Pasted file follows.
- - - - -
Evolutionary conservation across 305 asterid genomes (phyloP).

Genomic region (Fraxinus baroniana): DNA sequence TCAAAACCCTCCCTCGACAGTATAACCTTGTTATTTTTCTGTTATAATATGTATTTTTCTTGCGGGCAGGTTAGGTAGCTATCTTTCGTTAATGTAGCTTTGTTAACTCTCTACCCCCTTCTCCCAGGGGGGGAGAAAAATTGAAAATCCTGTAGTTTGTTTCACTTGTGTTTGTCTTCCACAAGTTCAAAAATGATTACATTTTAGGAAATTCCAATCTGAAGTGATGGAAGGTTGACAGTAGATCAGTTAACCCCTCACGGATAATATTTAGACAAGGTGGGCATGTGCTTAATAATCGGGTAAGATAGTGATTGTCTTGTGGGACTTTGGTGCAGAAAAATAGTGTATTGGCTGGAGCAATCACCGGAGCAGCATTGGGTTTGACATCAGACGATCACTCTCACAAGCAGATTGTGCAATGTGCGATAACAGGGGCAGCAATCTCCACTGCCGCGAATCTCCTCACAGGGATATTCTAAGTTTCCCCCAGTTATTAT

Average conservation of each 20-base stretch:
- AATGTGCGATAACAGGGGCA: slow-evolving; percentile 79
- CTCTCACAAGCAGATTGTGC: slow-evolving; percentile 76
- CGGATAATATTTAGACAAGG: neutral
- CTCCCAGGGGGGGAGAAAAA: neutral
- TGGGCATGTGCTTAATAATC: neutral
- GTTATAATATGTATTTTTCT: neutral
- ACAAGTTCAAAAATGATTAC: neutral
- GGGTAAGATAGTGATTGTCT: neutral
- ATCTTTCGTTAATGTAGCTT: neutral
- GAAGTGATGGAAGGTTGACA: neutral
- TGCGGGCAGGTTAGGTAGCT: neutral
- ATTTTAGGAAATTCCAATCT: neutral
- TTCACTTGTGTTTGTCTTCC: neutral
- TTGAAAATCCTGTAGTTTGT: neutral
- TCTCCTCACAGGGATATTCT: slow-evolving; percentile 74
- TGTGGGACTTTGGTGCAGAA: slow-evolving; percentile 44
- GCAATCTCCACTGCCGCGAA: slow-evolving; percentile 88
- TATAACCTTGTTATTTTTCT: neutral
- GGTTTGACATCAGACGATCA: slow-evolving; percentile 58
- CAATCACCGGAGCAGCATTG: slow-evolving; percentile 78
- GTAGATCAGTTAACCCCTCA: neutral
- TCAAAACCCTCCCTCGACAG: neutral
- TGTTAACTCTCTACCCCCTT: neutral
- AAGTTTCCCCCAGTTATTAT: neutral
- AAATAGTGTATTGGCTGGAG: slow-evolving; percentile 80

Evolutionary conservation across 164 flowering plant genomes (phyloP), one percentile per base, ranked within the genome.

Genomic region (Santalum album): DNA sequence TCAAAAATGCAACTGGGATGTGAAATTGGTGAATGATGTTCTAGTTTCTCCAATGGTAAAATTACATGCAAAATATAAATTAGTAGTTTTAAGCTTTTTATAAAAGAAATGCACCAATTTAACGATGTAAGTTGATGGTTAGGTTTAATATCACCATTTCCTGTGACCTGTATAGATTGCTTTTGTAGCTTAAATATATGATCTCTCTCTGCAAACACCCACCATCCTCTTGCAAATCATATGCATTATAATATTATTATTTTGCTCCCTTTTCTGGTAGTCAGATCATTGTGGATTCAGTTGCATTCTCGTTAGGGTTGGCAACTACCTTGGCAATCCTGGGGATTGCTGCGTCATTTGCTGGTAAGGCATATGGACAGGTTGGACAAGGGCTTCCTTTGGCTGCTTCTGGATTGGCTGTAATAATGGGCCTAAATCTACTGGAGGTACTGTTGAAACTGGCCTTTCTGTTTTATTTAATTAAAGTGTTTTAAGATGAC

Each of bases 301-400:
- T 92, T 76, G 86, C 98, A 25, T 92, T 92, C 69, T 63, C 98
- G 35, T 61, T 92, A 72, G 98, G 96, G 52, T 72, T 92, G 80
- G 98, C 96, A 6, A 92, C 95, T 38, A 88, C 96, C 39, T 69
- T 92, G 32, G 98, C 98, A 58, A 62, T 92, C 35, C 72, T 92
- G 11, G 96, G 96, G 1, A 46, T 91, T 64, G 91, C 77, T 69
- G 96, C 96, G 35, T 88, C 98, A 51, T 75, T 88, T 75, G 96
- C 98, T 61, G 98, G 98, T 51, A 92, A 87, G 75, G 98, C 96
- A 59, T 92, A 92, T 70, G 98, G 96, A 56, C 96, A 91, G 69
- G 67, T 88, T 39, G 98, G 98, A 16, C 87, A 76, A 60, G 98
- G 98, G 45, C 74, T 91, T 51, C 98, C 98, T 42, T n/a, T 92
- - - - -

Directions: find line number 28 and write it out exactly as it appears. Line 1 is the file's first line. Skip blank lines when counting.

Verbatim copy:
- AAATAGTGTATTGGCTGGAG: slow-evolving; percentile 80